Big week planned for Putnam fair


First Posted: 6/21/2014

OTTAWA —We may be barely into summer, but fair season will be in full swing in the region Monday with the start of the 159th Putnam County Fair.

While fair season in Ohio goes well into September, the Putnam County Fair is not the first to be held in the state, despite its late June schedule.

“We’re not the first fair in the state anymore because Paulding County just got done with theirs,” fair board secretary Peg Kruse said. “I think there might be another fair in southern Ohio that overlaps part of ours, too.”

With the fair parade kicking off the week Saturday, county residents have a lot to look forward to this week.

“Our traditional band show will be on Monday, along with the veterans’ memorial service,” Kruse said. “Monday is also our senior citizens’ day, where we’ll have various vendors come in along with a bluegrass band. That’s great for the seniors. On Monday, Tuesday and Wednesday, we have Mario Manzini, who is an escape artist. He does a lot of Houdini-like escapes.”

Along with traditionally large draws such as the exotic petting zoo, W.A.R. Wrestling and this Saturday’s demolition derby, the fair will feature several new events this year.

“Friday will have a new event, the tug-a-truck,” Kruse said. “We just put in a new cement pad for it, so it’ll be a big event. We’ll also have the T-102 Country Star playoffs Friday, and that’s also new for us this year.”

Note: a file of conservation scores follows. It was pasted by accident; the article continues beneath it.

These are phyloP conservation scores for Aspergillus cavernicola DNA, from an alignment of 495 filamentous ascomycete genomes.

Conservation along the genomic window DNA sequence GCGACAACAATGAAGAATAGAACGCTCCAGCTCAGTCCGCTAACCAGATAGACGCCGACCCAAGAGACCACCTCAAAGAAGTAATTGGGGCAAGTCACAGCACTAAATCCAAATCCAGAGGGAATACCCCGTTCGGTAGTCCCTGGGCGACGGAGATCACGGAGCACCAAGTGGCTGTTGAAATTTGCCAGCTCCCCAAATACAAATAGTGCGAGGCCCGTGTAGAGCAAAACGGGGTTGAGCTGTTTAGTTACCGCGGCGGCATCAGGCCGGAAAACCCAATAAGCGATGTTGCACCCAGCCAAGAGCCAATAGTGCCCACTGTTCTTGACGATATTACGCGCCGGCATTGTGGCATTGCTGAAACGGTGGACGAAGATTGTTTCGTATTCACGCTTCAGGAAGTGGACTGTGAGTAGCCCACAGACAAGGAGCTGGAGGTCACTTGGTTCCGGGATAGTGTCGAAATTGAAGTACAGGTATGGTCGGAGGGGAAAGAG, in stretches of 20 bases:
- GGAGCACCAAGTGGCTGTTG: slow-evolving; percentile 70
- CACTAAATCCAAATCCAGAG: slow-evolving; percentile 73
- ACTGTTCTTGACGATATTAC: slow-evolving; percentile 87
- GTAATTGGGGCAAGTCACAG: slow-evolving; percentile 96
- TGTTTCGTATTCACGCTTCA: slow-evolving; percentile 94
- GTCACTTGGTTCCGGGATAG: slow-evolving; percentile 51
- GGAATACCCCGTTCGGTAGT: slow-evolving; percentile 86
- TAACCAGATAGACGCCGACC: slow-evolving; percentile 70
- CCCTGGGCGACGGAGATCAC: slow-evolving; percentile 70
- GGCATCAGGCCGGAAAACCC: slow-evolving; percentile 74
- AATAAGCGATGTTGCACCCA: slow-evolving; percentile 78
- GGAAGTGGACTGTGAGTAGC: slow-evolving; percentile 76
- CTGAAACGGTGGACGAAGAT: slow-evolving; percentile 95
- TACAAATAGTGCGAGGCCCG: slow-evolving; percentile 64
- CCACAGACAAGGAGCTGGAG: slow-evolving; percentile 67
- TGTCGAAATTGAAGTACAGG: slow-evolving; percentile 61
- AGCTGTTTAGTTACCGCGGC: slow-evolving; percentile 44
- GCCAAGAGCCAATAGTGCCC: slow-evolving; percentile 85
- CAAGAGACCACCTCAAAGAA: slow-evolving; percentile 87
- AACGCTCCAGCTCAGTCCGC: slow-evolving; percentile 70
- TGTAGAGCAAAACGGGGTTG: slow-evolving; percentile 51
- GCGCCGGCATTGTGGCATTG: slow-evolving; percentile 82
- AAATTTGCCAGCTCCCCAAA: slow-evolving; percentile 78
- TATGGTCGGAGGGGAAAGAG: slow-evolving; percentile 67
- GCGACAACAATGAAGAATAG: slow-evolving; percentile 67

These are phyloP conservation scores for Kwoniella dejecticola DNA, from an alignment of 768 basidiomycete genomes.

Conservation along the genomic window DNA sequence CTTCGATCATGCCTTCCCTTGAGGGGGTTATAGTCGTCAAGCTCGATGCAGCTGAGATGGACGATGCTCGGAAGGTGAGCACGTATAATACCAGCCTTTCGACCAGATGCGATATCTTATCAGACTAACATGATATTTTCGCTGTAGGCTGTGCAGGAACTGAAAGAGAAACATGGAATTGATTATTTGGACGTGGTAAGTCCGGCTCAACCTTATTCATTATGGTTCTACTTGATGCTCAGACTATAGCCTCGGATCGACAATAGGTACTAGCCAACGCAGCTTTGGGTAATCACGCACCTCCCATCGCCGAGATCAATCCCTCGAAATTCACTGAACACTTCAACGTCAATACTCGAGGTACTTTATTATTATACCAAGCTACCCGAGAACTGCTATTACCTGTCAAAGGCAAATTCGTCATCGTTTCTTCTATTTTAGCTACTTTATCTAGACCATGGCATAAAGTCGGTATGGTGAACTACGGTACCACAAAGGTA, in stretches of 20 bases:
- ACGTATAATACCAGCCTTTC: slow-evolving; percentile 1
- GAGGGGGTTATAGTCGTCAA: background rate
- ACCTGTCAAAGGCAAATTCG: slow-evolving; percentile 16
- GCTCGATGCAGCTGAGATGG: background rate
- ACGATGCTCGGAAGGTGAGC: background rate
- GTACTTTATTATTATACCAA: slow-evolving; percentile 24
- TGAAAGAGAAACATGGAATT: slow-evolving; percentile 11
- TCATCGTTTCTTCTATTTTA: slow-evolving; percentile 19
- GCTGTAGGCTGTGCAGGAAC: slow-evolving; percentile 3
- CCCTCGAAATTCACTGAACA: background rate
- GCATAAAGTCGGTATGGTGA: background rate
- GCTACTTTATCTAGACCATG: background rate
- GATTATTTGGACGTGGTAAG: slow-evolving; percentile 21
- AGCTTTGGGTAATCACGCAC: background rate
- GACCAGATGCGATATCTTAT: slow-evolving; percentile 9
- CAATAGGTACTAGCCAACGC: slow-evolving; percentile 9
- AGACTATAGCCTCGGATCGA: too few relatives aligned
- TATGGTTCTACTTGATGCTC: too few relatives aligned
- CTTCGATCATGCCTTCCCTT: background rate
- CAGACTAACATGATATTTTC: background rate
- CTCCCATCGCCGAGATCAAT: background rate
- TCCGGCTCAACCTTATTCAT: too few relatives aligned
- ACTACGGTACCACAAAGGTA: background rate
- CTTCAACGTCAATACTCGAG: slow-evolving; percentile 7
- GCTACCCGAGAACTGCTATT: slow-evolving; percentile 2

Music lovers will also have a lot to look forward to this week.

“Thursday night, we’ll have a local band, the Around the Clock Band,” Kruse said. “Saturday night, we’ll have Nashville Crush here for entertainment. They’re a huge draw for us, and a number of them are local, which is really nice.”

With events like power wheel races and plenty of rides and games available, kids will have plenty of fun at the fairgrounds.

“They’ll be busy every minute of every day,” Kruse said.

Kruse gives all the credit for this year’s fair to the fair’s directors, as well as support from the community.

“We’ve got a lot of good directors who really pitch in, and our county commissioners are great,” she said. “So it helps to have a lot of support from the community.”

With all of that hard work and preparation in place, Putnam County will be set to reap the benefits all week long.

“We have a well-rounded fair with something for everybody,” Kruse said.